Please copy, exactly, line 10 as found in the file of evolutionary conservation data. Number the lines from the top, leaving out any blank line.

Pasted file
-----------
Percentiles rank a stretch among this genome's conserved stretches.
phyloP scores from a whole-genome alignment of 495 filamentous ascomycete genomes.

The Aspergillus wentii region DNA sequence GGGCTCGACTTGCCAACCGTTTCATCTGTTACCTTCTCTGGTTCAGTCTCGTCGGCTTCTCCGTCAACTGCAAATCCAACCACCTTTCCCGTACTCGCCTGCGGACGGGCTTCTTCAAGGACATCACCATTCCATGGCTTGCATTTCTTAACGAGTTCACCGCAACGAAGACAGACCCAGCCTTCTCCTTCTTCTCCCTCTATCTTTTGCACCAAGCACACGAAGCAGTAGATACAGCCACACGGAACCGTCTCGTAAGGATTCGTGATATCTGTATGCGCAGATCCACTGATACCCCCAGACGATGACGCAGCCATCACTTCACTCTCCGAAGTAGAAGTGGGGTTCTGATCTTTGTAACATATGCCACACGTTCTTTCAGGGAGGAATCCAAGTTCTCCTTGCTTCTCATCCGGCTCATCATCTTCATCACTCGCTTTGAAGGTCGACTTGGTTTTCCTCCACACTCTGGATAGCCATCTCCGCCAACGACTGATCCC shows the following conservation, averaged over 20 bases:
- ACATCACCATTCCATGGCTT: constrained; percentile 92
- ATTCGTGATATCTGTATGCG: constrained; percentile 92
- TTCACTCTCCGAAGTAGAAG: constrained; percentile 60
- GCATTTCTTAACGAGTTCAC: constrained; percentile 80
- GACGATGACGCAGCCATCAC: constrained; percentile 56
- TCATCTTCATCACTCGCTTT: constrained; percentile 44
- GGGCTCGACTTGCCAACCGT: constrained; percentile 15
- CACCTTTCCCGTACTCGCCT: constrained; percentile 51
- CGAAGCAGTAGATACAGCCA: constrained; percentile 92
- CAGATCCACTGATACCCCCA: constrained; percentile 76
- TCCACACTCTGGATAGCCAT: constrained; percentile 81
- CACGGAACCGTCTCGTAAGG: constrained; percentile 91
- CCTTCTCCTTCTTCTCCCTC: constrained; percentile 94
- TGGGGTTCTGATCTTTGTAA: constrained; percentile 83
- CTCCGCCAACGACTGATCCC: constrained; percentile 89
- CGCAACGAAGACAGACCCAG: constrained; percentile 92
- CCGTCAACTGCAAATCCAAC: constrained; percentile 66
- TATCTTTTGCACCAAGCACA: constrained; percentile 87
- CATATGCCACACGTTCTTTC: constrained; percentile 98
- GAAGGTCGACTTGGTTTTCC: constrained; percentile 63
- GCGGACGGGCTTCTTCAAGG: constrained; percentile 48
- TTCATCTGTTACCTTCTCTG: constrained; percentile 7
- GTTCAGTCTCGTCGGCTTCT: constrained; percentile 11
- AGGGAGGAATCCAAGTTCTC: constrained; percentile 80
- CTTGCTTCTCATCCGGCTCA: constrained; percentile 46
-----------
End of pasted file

- GGGCTCGACTTGCCAACCGT: constrained; percentile 15